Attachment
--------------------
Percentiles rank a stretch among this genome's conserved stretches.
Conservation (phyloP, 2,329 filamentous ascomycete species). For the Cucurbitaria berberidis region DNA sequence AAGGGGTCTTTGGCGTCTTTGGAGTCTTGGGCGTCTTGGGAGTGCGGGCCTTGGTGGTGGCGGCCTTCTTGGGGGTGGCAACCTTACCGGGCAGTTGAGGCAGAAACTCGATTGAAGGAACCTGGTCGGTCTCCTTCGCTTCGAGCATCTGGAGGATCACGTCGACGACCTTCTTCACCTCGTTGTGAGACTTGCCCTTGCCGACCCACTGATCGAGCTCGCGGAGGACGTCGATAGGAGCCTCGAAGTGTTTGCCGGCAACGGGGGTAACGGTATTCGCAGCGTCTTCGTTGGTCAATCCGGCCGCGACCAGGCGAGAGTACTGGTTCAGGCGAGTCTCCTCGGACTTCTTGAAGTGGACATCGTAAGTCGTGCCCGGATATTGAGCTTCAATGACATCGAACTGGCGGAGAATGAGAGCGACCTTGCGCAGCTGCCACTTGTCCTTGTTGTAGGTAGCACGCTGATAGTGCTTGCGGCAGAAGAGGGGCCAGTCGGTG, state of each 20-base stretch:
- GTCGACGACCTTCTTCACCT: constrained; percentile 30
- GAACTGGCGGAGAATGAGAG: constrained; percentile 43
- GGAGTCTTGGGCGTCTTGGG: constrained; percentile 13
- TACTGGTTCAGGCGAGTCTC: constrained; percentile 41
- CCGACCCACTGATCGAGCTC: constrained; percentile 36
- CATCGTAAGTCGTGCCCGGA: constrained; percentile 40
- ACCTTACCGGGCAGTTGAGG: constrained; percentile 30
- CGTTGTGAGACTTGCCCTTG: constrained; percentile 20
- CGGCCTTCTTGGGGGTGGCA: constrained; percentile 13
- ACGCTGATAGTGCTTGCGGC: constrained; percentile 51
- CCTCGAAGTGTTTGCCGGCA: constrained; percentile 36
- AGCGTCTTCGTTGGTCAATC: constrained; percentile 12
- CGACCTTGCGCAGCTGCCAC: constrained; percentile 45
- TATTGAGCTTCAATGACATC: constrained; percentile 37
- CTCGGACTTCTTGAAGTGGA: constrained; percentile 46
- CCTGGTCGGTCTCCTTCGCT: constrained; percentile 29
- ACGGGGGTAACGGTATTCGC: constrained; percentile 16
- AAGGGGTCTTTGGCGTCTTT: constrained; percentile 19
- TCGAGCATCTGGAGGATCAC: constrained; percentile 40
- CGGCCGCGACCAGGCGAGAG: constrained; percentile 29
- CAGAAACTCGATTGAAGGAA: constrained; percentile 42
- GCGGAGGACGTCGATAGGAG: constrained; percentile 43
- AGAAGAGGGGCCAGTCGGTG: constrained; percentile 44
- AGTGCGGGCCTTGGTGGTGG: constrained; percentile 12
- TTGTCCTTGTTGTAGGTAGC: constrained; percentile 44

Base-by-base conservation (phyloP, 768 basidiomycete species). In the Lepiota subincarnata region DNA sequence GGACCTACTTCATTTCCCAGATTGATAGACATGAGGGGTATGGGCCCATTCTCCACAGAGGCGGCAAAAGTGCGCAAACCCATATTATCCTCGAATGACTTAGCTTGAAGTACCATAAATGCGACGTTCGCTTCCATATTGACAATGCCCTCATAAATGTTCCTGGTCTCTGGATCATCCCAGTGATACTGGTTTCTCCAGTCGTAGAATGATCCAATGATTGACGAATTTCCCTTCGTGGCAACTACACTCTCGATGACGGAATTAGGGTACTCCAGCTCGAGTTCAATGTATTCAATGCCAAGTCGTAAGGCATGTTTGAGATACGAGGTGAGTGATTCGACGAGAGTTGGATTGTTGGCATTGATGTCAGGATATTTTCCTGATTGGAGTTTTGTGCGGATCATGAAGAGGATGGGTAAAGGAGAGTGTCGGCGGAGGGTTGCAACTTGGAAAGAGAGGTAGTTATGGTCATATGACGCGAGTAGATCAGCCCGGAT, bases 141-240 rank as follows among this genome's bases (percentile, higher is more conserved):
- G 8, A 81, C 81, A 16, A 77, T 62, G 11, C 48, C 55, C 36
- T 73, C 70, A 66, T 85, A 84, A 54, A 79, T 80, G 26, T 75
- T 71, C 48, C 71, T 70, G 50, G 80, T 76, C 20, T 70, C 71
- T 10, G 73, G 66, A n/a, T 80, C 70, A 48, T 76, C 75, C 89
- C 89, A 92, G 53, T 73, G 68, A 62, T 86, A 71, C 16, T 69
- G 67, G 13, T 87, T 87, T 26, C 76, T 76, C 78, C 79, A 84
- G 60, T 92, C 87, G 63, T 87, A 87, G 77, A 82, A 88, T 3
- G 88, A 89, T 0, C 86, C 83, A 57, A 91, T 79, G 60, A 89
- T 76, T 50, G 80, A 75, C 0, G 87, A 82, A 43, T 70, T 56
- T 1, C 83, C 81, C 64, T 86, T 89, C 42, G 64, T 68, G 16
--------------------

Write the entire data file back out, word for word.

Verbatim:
Percentiles rank a stretch among this genome's conserved stretches.
Conservation (phyloP, 2,329 filamentous ascomycete species). For the Cucurbitaria berberidis region DNA sequence AAGGGGTCTTTGGCGTCTTTGGAGTCTTGGGCGTCTTGGGAGTGCGGGCCTTGGTGGTGGCGGCCTTCTTGGGGGTGGCAACCTTACCGGGCAGTTGAGGCAGAAACTCGATTGAAGGAACCTGGTCGGTCTCCTTCGCTTCGAGCATCTGGAGGATCACGTCGACGACCTTCTTCACCTCGTTGTGAGACTTGCCCTTGCCGACCCACTGATCGAGCTCGCGGAGGACGTCGATAGGAGCCTCGAAGTGTTTGCCGGCAACGGGGGTAACGGTATTCGCAGCGTCTTCGTTGGTCAATCCGGCCGCGACCAGGCGAGAGTACTGGTTCAGGCGAGTCTCCTCGGACTTCTTGAAGTGGACATCGTAAGTCGTGCCCGGATATTGAGCTTCAATGACATCGAACTGGCGGAGAATGAGAGCGACCTTGCGCAGCTGCCACTTGTCCTTGTTGTAGGTAGCACGCTGATAGTGCTTGCGGCAGAAGAGGGGCCAGTCGGTG, state of each 20-base stretch:
- GTCGACGACCTTCTTCACCT: constrained; percentile 30
- GAACTGGCGGAGAATGAGAG: constrained; percentile 43
- GGAGTCTTGGGCGTCTTGGG: constrained; percentile 13
- TACTGGTTCAGGCGAGTCTC: constrained; percentile 41
- CCGACCCACTGATCGAGCTC: constrained; percentile 36
- CATCGTAAGTCGTGCCCGGA: constrained; percentile 40
- ACCTTACCGGGCAGTTGAGG: constrained; percentile 30
- CGTTGTGAGACTTGCCCTTG: constrained; percentile 20
- CGGCCTTCTTGGGGGTGGCA: constrained; percentile 13
- ACGCTGATAGTGCTTGCGGC: constrained; percentile 51
- CCTCGAAGTGTTTGCCGGCA: constrained; percentile 36
- AGCGTCTTCGTTGGTCAATC: constrained; percentile 12
- CGACCTTGCGCAGCTGCCAC: constrained; percentile 45
- TATTGAGCTTCAATGACATC: constrained; percentile 37
- CTCGGACTTCTTGAAGTGGA: constrained; percentile 46
- CCTGGTCGGTCTCCTTCGCT: constrained; percentile 29
- ACGGGGGTAACGGTATTCGC: constrained; percentile 16
- AAGGGGTCTTTGGCGTCTTT: constrained; percentile 19
- TCGAGCATCTGGAGGATCAC: constrained; percentile 40
- CGGCCGCGACCAGGCGAGAG: constrained; percentile 29
- CAGAAACTCGATTGAAGGAA: constrained; percentile 42
- GCGGAGGACGTCGATAGGAG: constrained; percentile 43
- AGAAGAGGGGCCAGTCGGTG: constrained; percentile 44
- AGTGCGGGCCTTGGTGGTGG: constrained; percentile 12
- TTGTCCTTGTTGTAGGTAGC: constrained; percentile 44

Base-by-base conservation (phyloP, 768 basidiomycete species). In the Lepiota subincarnata region DNA sequence GGACCTACTTCATTTCCCAGATTGATAGACATGAGGGGTATGGGCCCATTCTCCACAGAGGCGGCAAAAGTGCGCAAACCCATATTATCCTCGAATGACTTAGCTTGAAGTACCATAAATGCGACGTTCGCTTCCATATTGACAATGCCCTCATAAATGTTCCTGGTCTCTGGATCATCCCAGTGATACTGGTTTCTCCAGTCGTAGAATGATCCAATGATTGACGAATTTCCCTTCGTGGCAACTACACTCTCGATGACGGAATTAGGGTACTCCAGCTCGAGTTCAATGTATTCAATGCCAAGTCGTAAGGCATGTTTGAGATACGAGGTGAGTGATTCGACGAGAGTTGGATTGTTGGCATTGATGTCAGGATATTTTCCTGATTGGAGTTTTGTGCGGATCATGAAGAGGATGGGTAAAGGAGAGTGTCGGCGGAGGGTTGCAACTTGGAAAGAGAGGTAGTTATGGTCATATGACGCGAGTAGATCAGCCCGGAT, bases 141-240 rank as follows among this genome's bases (percentile, higher is more conserved):
- G 8, A 81, C 81, A 16, A 77, T 62, G 11, C 48, C 55, C 36
- T 73, C 70, A 66, T 85, A 84, A 54, A 79, T 80, G 26, T 75
- T 71, C 48, C 71, T 70, G 50, G 80, T 76, C 20, T 70, C 71
- T 10, G 73, G 66, A n/a, T 80, C 70, A 48, T 76, C 75, C 89
- C 89, A 92, G 53, T 73, G 68, A 62, T 86, A 71, C 16, T 69
- G 67, G 13, T 87, T 87, T 26, C 76, T 76, C 78, C 79, A 84
- G 60, T 92, C 87, G 63, T 87, A 87, G 77, A 82, A 88, T 3
- G 88, A 89, T 0, C 86, C 83, A 57, A 91, T 79, G 60, A 89
- T 76, T 50, G 80, A 75, C 0, G 87, A 82, A 43, T 70, T 56
- T 1, C 83, C 81, C 64, T 86, T 89, C 42, G 64, T 68, G 16